How I ended up in a chicken costume
So a few weeks ago we had fellow WRSI DJ Kelsey on the show, talking about Paintbox Theatre, and since then they've kindly become a sponsor of the show too. So I figured we should really go, so today we got there plenty early (to be sure we could buy tickets - it often sells out) to see their take on The Tortoise and the Hare.
While in line, Kelsey came by and saw us and asked if I wanted to be a chicken. Well, how could I refuse such a delightful request? So we got seated and then I went backstage to get in the costume and learn the basics. Here's a picture, back in those innocent times:
Ah, I look so innocent, so indoors, so not-yet-having-been-beaten-by-a-cheating-hare. (Also without the headgear that was yet to come.)
The costume was surprisingly comfortable for a chicken costume, and I briefly considered just switching over to a chicken costume in my everyday life. (I also considered sending that photo to Dena and telling her that I was making a change to be closer to my chicken self, but wisdom prevailed.)
More on that cheating hare, played by the very same Kelsey Flynn, in a bit.
So while I was backstage having the costume fitted, the crew discovered that the computer projector that they use for audience cues, etc., had blown its bulb, and so the artistic director Tom McCabe was telling stories to the audience while they wait. (That's what the picture to the left is, even if it's sort of hard to tell.) Tom is an outstanding storyteller; this was a great bonus, even if it came out of a technical problem.
And then, more drama in the form of the fire alarm going off. "An emergency has been reported," declares the voice over the speakers. "Please go to the nearest exit immediately." "Hmm," I think. "I'm backstage. The kids are in the theater. Didn't think about this possibility much." Happily, Liam's preschool teacher was sitting in front of them and walked them out; I met them outside. Still in my chicken outfit.
Eventually, the fire alarm was cleared up -- it was set off by a lot of sawdust in another area of the building -- and we got to go back in, but not without some pretty big eyes among the younger set waiting outside. ("Mom! There's the chicken!" "Yes, dear, that is the chicken.") Also, it is hard to avoid smacking people with the tail.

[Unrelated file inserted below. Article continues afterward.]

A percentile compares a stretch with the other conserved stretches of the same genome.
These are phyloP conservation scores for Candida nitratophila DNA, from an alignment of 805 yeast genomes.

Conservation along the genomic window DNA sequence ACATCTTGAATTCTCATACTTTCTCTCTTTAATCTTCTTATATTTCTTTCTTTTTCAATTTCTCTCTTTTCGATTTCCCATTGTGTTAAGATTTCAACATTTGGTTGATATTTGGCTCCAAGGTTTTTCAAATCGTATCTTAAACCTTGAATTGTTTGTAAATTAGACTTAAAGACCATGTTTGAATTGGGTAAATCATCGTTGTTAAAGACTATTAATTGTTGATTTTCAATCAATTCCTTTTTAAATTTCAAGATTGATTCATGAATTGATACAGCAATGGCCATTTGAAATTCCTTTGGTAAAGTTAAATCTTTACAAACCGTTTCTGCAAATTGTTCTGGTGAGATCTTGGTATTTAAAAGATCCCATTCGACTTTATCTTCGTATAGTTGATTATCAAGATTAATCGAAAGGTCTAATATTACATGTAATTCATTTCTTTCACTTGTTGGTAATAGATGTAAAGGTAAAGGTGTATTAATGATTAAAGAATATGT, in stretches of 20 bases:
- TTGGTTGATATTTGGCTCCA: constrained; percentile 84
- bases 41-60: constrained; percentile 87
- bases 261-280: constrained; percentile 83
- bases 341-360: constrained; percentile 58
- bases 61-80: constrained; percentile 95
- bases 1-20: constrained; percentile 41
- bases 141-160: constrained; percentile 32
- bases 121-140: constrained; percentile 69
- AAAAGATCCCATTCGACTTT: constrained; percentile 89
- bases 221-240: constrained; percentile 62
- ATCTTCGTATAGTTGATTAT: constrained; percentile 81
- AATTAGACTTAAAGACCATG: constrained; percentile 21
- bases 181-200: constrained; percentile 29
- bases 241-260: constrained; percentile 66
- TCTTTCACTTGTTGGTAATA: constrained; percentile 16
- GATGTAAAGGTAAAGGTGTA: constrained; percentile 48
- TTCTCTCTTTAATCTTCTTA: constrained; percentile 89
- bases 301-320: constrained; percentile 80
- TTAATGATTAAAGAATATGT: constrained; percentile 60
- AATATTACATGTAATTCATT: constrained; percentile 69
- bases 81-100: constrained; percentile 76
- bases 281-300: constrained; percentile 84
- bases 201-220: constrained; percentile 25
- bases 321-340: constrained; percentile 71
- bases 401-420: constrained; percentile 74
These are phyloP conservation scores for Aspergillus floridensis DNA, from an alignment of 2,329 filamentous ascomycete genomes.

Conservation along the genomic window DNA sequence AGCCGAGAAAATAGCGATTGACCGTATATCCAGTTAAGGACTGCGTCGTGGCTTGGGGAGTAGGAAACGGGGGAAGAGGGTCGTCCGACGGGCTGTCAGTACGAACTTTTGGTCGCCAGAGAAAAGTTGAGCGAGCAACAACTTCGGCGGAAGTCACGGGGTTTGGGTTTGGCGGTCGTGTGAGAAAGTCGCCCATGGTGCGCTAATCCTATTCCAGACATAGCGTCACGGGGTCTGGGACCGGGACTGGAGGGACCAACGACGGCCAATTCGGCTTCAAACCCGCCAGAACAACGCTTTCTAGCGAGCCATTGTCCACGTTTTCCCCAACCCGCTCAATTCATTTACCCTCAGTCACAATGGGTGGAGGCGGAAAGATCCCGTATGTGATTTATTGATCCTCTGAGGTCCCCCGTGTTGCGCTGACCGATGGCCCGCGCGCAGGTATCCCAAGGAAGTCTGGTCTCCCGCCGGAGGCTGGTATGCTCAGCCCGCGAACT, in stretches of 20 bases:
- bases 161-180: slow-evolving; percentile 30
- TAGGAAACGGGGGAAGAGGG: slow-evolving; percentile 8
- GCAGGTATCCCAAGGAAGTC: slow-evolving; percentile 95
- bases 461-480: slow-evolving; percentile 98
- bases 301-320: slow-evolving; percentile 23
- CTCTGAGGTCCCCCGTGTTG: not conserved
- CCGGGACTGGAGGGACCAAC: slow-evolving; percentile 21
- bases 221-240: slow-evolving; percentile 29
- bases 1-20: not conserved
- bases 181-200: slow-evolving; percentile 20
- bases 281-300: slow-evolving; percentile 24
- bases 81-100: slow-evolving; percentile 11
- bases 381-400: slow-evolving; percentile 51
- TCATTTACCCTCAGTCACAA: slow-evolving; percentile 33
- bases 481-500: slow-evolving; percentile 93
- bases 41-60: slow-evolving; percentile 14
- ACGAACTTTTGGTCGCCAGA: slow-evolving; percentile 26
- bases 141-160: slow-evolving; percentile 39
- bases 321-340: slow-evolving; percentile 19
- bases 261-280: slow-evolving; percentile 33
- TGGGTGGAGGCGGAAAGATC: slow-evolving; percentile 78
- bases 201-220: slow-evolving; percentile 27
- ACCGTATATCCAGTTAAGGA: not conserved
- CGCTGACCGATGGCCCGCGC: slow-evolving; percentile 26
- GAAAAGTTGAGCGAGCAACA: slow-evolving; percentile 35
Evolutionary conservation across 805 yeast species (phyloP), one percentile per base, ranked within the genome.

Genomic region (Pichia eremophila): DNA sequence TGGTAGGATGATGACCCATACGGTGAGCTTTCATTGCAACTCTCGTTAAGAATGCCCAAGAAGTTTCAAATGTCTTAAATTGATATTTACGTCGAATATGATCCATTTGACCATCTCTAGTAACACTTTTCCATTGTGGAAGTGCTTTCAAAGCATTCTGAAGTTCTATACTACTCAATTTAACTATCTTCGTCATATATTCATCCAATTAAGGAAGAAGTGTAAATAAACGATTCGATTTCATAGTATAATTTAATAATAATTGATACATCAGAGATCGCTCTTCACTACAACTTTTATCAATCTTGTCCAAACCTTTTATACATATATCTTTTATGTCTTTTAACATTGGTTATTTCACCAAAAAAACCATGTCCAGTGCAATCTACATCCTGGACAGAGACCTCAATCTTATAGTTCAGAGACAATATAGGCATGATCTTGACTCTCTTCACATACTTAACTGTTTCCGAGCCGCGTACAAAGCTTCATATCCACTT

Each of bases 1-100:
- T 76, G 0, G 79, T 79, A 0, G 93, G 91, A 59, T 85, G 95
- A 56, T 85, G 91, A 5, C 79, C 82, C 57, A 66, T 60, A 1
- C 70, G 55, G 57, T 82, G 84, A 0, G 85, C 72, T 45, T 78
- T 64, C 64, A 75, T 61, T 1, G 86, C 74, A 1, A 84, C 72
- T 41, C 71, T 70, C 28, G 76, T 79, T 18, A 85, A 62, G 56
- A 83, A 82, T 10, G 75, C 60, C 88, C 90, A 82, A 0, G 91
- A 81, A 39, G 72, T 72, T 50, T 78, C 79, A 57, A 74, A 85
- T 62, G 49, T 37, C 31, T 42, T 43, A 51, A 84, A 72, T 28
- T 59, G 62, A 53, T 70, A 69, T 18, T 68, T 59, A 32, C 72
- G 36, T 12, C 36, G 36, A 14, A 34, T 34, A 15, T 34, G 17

So we went back in and I got to try on my head gear for the first time, and I have to say, I think the effect is stunning.
After the premise of the play was set up, I was introduced as the last possible challenger to the hare, who had beaten every racer to date. She was appalled at the idea of having to race a chicken, and I, appropriately, took offense at her obvious chickenism. And at her stealing one of my tailfeathers. Much hilarity ensued, and we raced all around the theater. Ultimately (spoiler alert!) she won by tempting me with delicious chicken feed, but I put up a good race. Darn that chicken feed! Gets me every time.
And then the tortoise came along as her next challenge...but that I won't spoil. You'll have to go see it. It's running through Saturday. Go!
After the play, the actors graciously signed autographs, and a couple of kids even asked for mine, despite me no longer being in costume. Apparently my inherent chickenness (chickenhood?) just emanates from me. Or something.
Paintbox is very interactive, features a ton of improvisation, and is an absolute hoot. I'm bummed that this is the first time we've gone, since that means we've missed a bunch of great plays in the past. We'll be back for Aladdin, which completes their season, in a couple of weeks!